Rolling Stones: Celebrating 50 years since the release of '(I Can't Get No) Satisfaction'

'I could just as well have been singing, ‘Auntie Millie’s caught her left tit in the mangle’'

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The Independent Culture

It came to Keith Richards in a dream. The way he remembers it, it was early May 1965, and he was staying at the Park Lane Hilton on a breathless stopover in London for some boring meetings, before flying out for the Rolling Stones’ third US tour. That night, he went to sleep, possibly a little squiffy, with an acoustic guitar and a prototype Phillips cassette recorder by his bed.

When he awoke, he noticed the tape in the recorder had spooled through to the end. At first, he imagined maybe Mick or Brian had sneaked in during the night and left obscene messages on there. Certainly, he had no recollection of having recorded anything himself, but when he rewound it, there was about a minute of him strumming what to him sounded like a basic and uncommercial riff, and shouting along, “I can’t get no satisfaction!” Then, 29 minutes of snoring.

“I could just as well have been singing, ‘Auntie Millie’s caught her left tit in the mangle’,” he later told Stones biographer Phillip Norman. “It was just a working title. I thought of it as just a little riff, an album filler.” Thus was born what could justifiably be called the greatest riff in rock’n’roll – and the one song which, more than any other, ripped pop music from its straitjacket of showbiz decency and made it into an ungovernable voice of dissent on prevailing social mores.

“(I Can’t Get No) Satisfaction” changed everything, but its initial architect wasn’t too chuffed with it. When he presented it to Mick Jagger a few days later, by the pool at the Fort Harrison Hotel in Clearwater, Florida, his co-writing partner was a good deal more enthusiastic.

Many years down the line, Mick told Rolling Stone: “Keith’s lyric called to mind the Chuck Berry song ‘Thirty Days’, which features the words, ‘I can’t get no satisfaction from the judge’. It’s not any way an English person would express it. I’m not saying he purposely nicked anything, but we played Chuck’s records a lot. I wrote the verses that very day by the motel pool.”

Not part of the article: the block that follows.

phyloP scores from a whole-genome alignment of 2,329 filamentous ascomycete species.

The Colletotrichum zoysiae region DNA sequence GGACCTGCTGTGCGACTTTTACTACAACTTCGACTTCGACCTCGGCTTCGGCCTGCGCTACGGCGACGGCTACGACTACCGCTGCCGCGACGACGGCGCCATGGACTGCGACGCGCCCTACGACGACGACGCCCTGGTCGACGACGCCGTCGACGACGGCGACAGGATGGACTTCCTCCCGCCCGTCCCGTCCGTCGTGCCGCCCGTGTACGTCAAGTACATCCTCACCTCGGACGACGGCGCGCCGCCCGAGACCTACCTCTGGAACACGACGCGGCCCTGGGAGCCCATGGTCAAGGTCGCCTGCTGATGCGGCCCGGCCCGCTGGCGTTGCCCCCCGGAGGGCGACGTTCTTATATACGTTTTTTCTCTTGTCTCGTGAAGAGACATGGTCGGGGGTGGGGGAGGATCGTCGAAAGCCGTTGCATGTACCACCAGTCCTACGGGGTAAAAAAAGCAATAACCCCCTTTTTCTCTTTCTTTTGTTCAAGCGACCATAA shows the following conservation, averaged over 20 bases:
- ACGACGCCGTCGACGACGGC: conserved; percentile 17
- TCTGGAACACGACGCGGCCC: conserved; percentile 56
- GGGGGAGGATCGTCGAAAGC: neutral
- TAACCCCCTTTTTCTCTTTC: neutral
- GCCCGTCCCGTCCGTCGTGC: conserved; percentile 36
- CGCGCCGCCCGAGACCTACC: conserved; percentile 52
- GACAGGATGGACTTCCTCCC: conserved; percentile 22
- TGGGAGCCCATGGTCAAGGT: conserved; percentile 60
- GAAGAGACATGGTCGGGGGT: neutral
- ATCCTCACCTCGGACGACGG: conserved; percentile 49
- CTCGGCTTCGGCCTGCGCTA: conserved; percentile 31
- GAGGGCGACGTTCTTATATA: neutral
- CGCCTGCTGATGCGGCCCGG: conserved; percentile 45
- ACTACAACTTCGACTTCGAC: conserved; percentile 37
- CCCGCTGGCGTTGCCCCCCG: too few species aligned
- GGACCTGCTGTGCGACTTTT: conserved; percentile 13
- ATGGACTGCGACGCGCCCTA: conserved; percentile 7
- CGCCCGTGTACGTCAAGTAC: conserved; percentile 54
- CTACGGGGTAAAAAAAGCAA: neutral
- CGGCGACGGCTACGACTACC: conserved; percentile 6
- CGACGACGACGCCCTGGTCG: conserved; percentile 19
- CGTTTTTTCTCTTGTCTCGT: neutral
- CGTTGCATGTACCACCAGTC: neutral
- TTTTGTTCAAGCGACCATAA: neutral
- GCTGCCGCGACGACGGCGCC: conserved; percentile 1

Unthinkable as it may now seem, Jagger and Richards were new to songwriting at that point, having spent the band’s early years working up rip-roaring versions of old r’n’b tunes. It took their manager, Andrew Loog Oldham, to alert them to the financial rewards involved. In March 1965, their first serious effort, “The Last Time”, replicated the chart success of their covers, but maybe Richards at least wasn’t yet confident of his own talents in that direction.

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The Rolling Stones perform at Glastonbury in 2013

He still didn’t think it was hit material, when the Stones took a couple of days out of their touring schedule to record tracks at Chess studios in Chicago. Wasn’t that riff a bit close to “Dancing in the Street” by Martha and the Vandellas? The first stab at “Satisfaction” at Chess was based on acoustic guitars, with Brian Jones, in Oldham’s words, “blubbering like a sitcom outtake” on harmonica over the top. It simply wasn’t working.

By the time the tour rolled into Los Angeles, it was decided to give the track one more go, during two days of sessions at RCA’s studios on 12-13 May, with house engineer Dave Hassinger, and, guesting on keyboards, Jack Nitzsche. Charlie Watts, jazz enthusiast extraordinaire, was in awe to be in the hallowed birthplace of Duke Ellington’s “Take the ‘A’ Train”. Again, though, “Satisfaction” wasn’t falling into place, particularly in the intro, where, to Keith, the riff sounded too flimsy. He wanted it to “hang hard and long” in the sound. According to legend, it was keyboard player Ian “Stu” Stewart, the band’s canny elder-brother figure, who quietly left the room, returned an hour later, and said, ‘Try this!’, handing over a brand new guitar pedal from Gibson called the Maestro Fuzz-Tone.